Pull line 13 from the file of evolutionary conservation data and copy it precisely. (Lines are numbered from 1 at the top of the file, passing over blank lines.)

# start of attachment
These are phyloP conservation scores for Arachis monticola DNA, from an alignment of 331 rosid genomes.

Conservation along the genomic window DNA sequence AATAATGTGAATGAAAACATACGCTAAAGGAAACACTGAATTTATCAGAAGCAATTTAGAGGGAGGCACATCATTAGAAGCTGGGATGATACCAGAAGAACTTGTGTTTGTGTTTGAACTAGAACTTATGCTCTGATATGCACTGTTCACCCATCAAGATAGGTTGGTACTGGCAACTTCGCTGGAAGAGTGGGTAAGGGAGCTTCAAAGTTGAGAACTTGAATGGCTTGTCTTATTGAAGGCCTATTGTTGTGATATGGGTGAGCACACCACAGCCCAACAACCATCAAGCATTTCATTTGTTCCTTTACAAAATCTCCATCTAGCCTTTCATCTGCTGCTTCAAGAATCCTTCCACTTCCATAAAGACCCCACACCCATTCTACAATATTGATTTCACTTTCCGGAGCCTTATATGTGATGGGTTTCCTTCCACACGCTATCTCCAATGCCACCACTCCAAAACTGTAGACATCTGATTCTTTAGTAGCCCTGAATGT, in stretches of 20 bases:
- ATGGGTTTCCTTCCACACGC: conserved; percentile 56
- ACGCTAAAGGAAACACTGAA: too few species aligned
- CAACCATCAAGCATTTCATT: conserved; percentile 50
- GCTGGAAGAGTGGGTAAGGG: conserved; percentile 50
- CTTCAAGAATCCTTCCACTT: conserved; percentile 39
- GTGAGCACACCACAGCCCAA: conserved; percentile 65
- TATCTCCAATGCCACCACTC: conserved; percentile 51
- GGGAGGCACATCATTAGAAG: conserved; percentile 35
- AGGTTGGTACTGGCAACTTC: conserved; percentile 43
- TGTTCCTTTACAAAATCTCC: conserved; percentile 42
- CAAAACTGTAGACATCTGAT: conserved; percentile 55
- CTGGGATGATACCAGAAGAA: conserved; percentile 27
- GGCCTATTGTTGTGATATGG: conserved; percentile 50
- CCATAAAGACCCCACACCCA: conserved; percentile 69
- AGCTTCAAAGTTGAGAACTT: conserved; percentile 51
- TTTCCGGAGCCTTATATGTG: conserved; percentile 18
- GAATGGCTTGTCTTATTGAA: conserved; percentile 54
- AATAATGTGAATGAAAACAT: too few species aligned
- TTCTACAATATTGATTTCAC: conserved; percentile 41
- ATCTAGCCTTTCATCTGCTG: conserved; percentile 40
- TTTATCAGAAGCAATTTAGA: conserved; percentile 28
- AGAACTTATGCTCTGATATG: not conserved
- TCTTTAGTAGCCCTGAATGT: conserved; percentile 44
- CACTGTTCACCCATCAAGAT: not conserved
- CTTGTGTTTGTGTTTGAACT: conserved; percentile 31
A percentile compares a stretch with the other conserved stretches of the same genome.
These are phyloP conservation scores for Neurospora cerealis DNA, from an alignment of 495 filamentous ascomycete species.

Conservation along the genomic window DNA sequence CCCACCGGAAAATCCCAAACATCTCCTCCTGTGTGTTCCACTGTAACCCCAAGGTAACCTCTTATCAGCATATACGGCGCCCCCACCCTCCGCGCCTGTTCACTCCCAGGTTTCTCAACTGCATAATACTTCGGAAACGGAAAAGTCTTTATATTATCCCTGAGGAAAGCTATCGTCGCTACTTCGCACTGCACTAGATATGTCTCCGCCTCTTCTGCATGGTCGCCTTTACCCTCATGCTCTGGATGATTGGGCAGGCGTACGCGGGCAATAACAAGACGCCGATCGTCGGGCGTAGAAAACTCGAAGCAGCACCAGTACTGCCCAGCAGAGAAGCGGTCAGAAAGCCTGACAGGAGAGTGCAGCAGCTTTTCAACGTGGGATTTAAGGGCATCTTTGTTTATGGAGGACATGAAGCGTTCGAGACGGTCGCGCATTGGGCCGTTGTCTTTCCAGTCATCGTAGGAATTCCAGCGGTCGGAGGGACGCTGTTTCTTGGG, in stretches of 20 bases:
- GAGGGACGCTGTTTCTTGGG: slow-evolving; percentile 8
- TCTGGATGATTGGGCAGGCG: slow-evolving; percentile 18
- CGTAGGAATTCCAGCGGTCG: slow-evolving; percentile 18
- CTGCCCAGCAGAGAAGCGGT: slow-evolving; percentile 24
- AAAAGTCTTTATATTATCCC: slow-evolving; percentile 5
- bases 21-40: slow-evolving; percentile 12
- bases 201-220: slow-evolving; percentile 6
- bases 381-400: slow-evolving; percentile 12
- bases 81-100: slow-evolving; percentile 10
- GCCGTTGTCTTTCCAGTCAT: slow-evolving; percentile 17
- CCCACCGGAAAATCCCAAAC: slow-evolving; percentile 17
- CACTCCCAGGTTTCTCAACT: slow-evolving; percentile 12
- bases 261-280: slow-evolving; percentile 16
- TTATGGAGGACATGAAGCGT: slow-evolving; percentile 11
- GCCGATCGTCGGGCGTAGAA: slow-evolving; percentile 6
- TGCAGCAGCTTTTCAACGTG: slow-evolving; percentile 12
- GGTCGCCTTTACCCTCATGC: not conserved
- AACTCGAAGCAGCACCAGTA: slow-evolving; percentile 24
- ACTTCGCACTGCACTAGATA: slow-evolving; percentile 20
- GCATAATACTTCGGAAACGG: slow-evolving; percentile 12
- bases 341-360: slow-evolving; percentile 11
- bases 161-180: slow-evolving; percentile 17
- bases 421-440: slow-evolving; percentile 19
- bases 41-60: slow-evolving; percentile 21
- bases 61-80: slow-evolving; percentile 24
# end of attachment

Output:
- CAAAACTGTAGACATCTGAT: conserved; percentile 55